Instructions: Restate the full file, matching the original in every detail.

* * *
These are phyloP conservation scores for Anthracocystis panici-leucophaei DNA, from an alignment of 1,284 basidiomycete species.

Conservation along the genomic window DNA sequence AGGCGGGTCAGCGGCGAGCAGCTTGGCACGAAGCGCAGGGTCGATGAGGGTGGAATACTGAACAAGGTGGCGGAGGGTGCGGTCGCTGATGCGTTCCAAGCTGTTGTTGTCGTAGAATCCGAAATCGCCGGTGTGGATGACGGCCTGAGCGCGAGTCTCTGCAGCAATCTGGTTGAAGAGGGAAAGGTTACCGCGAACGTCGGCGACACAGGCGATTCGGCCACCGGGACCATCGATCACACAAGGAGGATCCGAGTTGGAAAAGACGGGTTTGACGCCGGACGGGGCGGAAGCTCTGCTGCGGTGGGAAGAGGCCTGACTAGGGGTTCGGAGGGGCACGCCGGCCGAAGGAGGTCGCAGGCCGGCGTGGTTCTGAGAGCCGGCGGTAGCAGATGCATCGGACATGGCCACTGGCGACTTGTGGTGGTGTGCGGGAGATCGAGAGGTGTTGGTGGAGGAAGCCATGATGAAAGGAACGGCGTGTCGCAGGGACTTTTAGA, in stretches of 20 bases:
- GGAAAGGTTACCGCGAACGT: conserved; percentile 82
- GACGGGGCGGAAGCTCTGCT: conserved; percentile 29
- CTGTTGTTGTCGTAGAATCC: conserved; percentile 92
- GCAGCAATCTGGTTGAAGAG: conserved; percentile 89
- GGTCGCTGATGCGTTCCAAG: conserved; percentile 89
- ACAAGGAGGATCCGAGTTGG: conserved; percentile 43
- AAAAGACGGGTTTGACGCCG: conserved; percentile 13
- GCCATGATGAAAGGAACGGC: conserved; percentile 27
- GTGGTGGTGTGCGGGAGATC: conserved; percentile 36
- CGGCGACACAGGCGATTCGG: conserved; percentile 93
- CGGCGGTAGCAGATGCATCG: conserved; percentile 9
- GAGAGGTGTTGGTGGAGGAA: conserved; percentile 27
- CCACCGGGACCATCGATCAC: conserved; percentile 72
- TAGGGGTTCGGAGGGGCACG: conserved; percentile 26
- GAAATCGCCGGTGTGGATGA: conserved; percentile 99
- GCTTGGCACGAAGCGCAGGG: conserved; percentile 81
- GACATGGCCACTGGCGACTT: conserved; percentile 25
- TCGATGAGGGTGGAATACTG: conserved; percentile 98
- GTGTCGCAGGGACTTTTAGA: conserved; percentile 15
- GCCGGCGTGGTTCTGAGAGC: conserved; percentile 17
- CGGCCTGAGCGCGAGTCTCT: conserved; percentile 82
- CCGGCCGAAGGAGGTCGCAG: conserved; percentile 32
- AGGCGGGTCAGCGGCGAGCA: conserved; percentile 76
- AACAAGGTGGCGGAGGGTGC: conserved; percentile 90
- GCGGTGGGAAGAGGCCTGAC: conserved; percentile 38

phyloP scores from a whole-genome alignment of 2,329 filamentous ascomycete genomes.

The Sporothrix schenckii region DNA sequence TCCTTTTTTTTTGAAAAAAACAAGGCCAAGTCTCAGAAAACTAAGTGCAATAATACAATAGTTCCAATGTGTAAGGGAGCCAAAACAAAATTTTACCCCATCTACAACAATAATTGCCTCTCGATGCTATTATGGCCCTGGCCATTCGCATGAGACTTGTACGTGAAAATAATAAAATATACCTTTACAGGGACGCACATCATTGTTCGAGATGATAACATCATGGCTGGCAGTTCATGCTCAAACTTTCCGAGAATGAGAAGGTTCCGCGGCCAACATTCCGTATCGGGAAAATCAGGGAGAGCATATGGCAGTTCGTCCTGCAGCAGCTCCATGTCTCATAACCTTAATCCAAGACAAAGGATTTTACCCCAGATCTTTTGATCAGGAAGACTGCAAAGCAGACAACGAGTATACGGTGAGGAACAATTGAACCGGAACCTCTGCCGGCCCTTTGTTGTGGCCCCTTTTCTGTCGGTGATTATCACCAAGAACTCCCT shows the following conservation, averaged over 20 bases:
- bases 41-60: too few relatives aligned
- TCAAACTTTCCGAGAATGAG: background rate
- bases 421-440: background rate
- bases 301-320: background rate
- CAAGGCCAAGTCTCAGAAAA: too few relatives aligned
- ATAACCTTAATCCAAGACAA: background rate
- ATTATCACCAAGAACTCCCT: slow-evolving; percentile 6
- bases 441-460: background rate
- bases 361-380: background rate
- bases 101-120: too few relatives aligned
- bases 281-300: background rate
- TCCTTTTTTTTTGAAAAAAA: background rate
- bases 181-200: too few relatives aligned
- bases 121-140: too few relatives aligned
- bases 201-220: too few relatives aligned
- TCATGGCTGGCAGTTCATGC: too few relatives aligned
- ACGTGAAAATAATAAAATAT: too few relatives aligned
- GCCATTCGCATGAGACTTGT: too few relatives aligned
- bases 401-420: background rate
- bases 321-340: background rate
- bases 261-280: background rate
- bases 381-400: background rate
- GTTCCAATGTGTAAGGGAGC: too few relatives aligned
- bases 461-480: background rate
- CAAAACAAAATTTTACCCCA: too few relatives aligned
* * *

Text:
These are phyloP conservation scores for Anthracocystis panici-leucophaei DNA, from an alignment of 1,284 basidiomycete species.

Conservation along the genomic window DNA sequence AGGCGGGTCAGCGGCGAGCAGCTTGGCACGAAGCGCAGGGTCGATGAGGGTGGAATACTGAACAAGGTGGCGGAGGGTGCGGTCGCTGATGCGTTCCAAGCTGTTGTTGTCGTAGAATCCGAAATCGCCGGTGTGGATGACGGCCTGAGCGCGAGTCTCTGCAGCAATCTGGTTGAAGAGGGAAAGGTTACCGCGAACGTCGGCGACACAGGCGATTCGGCCACCGGGACCATCGATCACACAAGGAGGATCCGAGTTGGAAAAGACGGGTTTGACGCCGGACGGGGCGGAAGCTCTGCTGCGGTGGGAAGAGGCCTGACTAGGGGTTCGGAGGGGCACGCCGGCCGAAGGAGGTCGCAGGCCGGCGTGGTTCTGAGAGCCGGCGGTAGCAGATGCATCGGACATGGCCACTGGCGACTTGTGGTGGTGTGCGGGAGATCGAGAGGTGTTGGTGGAGGAAGCCATGATGAAAGGAACGGCGTGTCGCAGGGACTTTTAGA, in stretches of 20 bases:
- GGAAAGGTTACCGCGAACGT: conserved; percentile 82
- GACGGGGCGGAAGCTCTGCT: conserved; percentile 29
- CTGTTGTTGTCGTAGAATCC: conserved; percentile 92
- GCAGCAATCTGGTTGAAGAG: conserved; percentile 89
- GGTCGCTGATGCGTTCCAAG: conserved; percentile 89
- ACAAGGAGGATCCGAGTTGG: conserved; percentile 43
- AAAAGACGGGTTTGACGCCG: conserved; percentile 13
- GCCATGATGAAAGGAACGGC: conserved; percentile 27
- GTGGTGGTGTGCGGGAGATC: conserved; percentile 36
- CGGCGACACAGGCGATTCGG: conserved; percentile 93
- CGGCGGTAGCAGATGCATCG: conserved; percentile 9
- GAGAGGTGTTGGTGGAGGAA: conserved; percentile 27
- CCACCGGGACCATCGATCAC: conserved; percentile 72
- TAGGGGTTCGGAGGGGCACG: conserved; percentile 26
- GAAATCGCCGGTGTGGATGA: conserved; percentile 99
- GCTTGGCACGAAGCGCAGGG: conserved; percentile 81
- GACATGGCCACTGGCGACTT: conserved; percentile 25
- TCGATGAGGGTGGAATACTG: conserved; percentile 98
- GTGTCGCAGGGACTTTTAGA: conserved; percentile 15
- GCCGGCGTGGTTCTGAGAGC: conserved; percentile 17
- CGGCCTGAGCGCGAGTCTCT: conserved; percentile 82
- CCGGCCGAAGGAGGTCGCAG: conserved; percentile 32
- AGGCGGGTCAGCGGCGAGCA: conserved; percentile 76
- AACAAGGTGGCGGAGGGTGC: conserved; percentile 90
- GCGGTGGGAAGAGGCCTGAC: conserved; percentile 38

phyloP scores from a whole-genome alignment of 2,329 filamentous ascomycete genomes.

The Sporothrix schenckii region DNA sequence TCCTTTTTTTTTGAAAAAAACAAGGCCAAGTCTCAGAAAACTAAGTGCAATAATACAATAGTTCCAATGTGTAAGGGAGCCAAAACAAAATTTTACCCCATCTACAACAATAATTGCCTCTCGATGCTATTATGGCCCTGGCCATTCGCATGAGACTTGTACGTGAAAATAATAAAATATACCTTTACAGGGACGCACATCATTGTTCGAGATGATAACATCATGGCTGGCAGTTCATGCTCAAACTTTCCGAGAATGAGAAGGTTCCGCGGCCAACATTCCGTATCGGGAAAATCAGGGAGAGCATATGGCAGTTCGTCCTGCAGCAGCTCCATGTCTCATAACCTTAATCCAAGACAAAGGATTTTACCCCAGATCTTTTGATCAGGAAGACTGCAAAGCAGACAACGAGTATACGGTGAGGAACAATTGAACCGGAACCTCTGCCGGCCCTTTGTTGTGGCCCCTTTTCTGTCGGTGATTATCACCAAGAACTCCCT shows the following conservation, averaged over 20 bases:
- bases 41-60: too few relatives aligned
- TCAAACTTTCCGAGAATGAG: background rate
- bases 421-440: background rate
- bases 301-320: background rate
- CAAGGCCAAGTCTCAGAAAA: too few relatives aligned
- ATAACCTTAATCCAAGACAA: background rate
- ATTATCACCAAGAACTCCCT: slow-evolving; percentile 6
- bases 441-460: background rate
- bases 361-380: background rate
- bases 101-120: too few relatives aligned
- bases 281-300: background rate
- TCCTTTTTTTTTGAAAAAAA: background rate
- bases 181-200: too few relatives aligned
- bases 121-140: too few relatives aligned
- bases 201-220: too few relatives aligned
- TCATGGCTGGCAGTTCATGC: too few relatives aligned
- ACGTGAAAATAATAAAATAT: too few relatives aligned
- GCCATTCGCATGAGACTTGT: too few relatives aligned
- bases 401-420: background rate
- bases 321-340: background rate
- bases 261-280: background rate
- bases 381-400: background rate
- GTTCCAATGTGTAAGGGAGC: too few relatives aligned
- bases 461-480: background rate
- CAAAACAAAATTTTACCCCA: too few relatives aligned